Former TSA Contractor Gets Prison for Database Sabotage Attempt

 
 
By Brian Prince  |  Posted 2011-01-12 Email Print this article Print
 
 
 
 
 
 
 

A Colorado man was sentenced to two years in federal prison Jan. 11 for attempting to damage TSA databases.

A former contractor working at the U.S. Transportation Security Administration (TSA) was sentenced to two years in prison for tampering with federal databases after he learned he was being fired.

Douglas James Duchak, 47, was sentenced Jan. 11 by U.S. Circuit Court Judge David M. Ebel. He was also ordered to pay more than $60,000 in restitution and to serve three years of supervised release following the completion of his prison sentence. He pleaded guilty Oct. 19, 2010, roughly seven months after he was indicted.

According to his plea deal, beginning in August 2004, Duchak was employed by a government contractor to work as a data analyst at the TSA's Colorado Springs Operations Center (CSOC). The CSOC loads data it receives from the federal government's Terrorist Screening Database and the United States Marshal's Service Warrant Information Network into its servers. Duchak worked there for five years, and was responsible for receiving information from various federal government databases and preparing that information to be uploaded into TSA's vetting database.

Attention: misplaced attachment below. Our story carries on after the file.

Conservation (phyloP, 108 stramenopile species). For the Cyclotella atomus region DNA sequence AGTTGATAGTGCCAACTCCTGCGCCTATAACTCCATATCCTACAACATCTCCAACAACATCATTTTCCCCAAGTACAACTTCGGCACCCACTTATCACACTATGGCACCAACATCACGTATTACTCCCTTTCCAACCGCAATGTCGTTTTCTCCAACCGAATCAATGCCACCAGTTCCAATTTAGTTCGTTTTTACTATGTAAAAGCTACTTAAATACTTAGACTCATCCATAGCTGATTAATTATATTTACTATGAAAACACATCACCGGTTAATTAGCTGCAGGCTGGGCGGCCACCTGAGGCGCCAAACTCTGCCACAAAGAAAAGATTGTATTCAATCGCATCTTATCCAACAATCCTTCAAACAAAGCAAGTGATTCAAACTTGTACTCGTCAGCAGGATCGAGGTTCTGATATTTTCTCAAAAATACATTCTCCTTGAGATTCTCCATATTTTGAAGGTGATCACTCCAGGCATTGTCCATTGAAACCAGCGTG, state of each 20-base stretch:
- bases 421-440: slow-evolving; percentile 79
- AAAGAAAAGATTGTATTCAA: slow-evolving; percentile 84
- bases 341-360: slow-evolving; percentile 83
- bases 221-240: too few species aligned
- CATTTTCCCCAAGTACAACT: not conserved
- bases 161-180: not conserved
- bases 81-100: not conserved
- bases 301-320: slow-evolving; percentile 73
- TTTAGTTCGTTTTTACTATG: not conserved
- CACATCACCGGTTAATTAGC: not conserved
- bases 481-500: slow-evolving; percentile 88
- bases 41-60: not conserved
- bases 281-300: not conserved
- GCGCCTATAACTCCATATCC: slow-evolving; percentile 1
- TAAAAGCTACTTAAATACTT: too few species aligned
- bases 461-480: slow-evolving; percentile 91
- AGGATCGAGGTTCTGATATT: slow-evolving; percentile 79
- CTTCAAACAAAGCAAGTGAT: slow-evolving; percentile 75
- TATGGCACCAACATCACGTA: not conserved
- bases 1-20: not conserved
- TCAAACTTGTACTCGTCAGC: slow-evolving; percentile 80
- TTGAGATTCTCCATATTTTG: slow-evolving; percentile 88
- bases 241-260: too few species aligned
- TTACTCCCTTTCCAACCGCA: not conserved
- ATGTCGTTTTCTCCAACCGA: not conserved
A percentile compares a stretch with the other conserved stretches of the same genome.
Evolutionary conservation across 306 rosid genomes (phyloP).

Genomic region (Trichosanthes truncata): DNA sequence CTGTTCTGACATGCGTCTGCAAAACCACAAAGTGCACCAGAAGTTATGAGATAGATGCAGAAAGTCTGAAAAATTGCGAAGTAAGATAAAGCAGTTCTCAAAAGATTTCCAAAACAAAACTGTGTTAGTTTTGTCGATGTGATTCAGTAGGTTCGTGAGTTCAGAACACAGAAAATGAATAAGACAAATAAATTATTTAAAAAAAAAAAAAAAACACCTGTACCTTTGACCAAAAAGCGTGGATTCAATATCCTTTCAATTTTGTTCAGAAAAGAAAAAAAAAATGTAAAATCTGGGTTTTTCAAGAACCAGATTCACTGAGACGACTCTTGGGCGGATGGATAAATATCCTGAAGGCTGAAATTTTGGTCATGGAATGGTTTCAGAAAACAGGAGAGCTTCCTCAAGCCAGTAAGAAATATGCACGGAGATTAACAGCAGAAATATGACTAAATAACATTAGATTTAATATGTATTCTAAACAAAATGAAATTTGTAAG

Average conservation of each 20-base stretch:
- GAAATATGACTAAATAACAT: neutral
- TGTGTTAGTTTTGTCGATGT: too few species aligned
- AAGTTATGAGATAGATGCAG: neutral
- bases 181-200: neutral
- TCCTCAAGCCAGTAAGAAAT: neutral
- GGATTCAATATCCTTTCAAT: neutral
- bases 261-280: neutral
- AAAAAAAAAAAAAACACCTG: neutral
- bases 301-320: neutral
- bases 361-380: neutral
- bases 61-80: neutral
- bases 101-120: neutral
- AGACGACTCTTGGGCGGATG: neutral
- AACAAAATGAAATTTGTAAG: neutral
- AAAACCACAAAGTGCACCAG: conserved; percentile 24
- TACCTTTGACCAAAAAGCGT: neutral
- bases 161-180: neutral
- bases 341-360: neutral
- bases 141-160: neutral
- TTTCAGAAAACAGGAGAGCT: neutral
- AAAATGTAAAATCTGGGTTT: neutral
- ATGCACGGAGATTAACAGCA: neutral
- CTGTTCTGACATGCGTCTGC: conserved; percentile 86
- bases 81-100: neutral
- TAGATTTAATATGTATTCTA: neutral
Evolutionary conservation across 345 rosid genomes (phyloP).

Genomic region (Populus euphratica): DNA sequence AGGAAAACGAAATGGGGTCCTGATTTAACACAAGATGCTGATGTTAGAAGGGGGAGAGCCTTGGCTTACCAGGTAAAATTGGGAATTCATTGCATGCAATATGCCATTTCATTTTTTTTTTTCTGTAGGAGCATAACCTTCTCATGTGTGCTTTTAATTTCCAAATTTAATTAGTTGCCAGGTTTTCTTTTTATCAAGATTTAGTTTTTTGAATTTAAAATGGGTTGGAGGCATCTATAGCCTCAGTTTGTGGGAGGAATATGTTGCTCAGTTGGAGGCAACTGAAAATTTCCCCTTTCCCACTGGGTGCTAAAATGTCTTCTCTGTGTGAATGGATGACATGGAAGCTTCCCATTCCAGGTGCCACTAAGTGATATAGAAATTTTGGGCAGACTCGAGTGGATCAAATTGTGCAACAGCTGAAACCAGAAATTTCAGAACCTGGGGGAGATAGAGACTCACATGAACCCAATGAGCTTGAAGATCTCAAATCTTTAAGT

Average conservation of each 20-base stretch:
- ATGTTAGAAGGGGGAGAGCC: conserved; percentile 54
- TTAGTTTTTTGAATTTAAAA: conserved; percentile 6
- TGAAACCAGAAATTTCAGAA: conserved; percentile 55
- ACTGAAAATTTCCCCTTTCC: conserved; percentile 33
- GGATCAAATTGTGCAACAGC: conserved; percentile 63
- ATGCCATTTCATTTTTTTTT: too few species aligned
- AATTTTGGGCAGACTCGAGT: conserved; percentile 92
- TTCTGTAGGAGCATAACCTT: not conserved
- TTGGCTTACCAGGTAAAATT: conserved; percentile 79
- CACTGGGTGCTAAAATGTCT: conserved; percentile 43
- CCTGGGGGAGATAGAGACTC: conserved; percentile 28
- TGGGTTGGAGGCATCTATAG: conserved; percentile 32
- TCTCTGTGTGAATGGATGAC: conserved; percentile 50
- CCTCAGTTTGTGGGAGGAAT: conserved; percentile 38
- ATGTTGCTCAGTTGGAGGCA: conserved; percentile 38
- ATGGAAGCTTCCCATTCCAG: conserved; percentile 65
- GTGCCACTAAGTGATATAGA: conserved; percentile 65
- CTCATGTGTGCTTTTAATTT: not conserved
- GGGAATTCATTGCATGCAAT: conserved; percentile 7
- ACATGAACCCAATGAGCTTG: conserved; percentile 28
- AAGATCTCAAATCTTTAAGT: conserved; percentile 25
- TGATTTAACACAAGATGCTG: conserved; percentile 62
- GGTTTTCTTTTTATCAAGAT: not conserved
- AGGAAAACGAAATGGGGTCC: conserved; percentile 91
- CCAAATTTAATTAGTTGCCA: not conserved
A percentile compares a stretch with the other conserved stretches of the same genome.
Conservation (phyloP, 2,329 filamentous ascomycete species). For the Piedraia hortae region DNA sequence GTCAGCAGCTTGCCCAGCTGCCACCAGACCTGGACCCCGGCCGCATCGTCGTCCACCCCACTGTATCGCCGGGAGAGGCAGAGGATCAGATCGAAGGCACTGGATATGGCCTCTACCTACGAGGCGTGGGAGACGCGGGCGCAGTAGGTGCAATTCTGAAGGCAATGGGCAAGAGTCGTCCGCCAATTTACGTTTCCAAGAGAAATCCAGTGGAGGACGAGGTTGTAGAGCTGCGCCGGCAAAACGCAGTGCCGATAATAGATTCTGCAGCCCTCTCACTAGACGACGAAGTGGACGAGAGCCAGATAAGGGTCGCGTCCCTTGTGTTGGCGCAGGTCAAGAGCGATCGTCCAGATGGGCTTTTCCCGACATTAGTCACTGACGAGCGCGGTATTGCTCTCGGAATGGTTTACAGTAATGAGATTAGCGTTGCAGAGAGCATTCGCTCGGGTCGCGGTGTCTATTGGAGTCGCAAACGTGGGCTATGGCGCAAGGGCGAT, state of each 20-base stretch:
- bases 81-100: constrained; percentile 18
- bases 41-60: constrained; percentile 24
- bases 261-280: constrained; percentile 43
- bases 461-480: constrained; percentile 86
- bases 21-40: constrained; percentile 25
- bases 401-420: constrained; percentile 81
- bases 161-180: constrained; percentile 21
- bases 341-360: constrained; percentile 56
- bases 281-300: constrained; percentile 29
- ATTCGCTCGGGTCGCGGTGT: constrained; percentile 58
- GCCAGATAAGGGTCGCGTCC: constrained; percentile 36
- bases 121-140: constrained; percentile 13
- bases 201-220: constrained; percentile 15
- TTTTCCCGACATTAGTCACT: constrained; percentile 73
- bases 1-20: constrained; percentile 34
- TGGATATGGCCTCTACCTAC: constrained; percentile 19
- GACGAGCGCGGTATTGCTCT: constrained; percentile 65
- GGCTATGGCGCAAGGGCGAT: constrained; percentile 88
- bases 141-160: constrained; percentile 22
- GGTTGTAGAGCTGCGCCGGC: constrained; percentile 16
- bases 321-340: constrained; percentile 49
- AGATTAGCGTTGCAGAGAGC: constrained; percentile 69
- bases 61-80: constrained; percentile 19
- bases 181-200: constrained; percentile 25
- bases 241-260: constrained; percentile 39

On Aug. 12, 2009, Duchak was told his responsibilities were being given to another employee, and that he would be performing other tasks in the future. He began training the new employee on how to upload information from the government databases. On Oct. 15, 2009, the contractor informed Duchak his position was being eliminated and his employment at the TSA center would be terminated in 15 days.

In retaliation, Duchak admitted, he accessed a sensitive database Oct. 22, 2009, and deleted instructional code from the program. The code was necessary to format dates of birth information received in connection with the arrest warrant database information.

Four days later, Duchak's replacement observed what he believed to be unauthorized code that would disrupt TSA's security screening function, authorities said. TSA personnel halted the computer function until they could ascertain the source and scope of the problems. On that same day, the defendant was contacted and notified that he should not return to work. 

An investigation showed the unauthorized code was created and transmitted by Duchak Oct. 23, 2009, in an attempt to cause damage to the TSA's vetting databases.

"The collaborative effort of the FBI and Department of Homeland Security is indicative of the on-going working relationship between federal investigative agencies in order to combat all manners of federal violations," said FBI Special Agent in Charge James Davis, in a statement. "This investigation highlights the leveraging of federal law enforcement resources to protect the public from those who might be inclined to potentially place U.S. citizens in harm's way."

 
 
 
 
 
 
 
 
 
 
 

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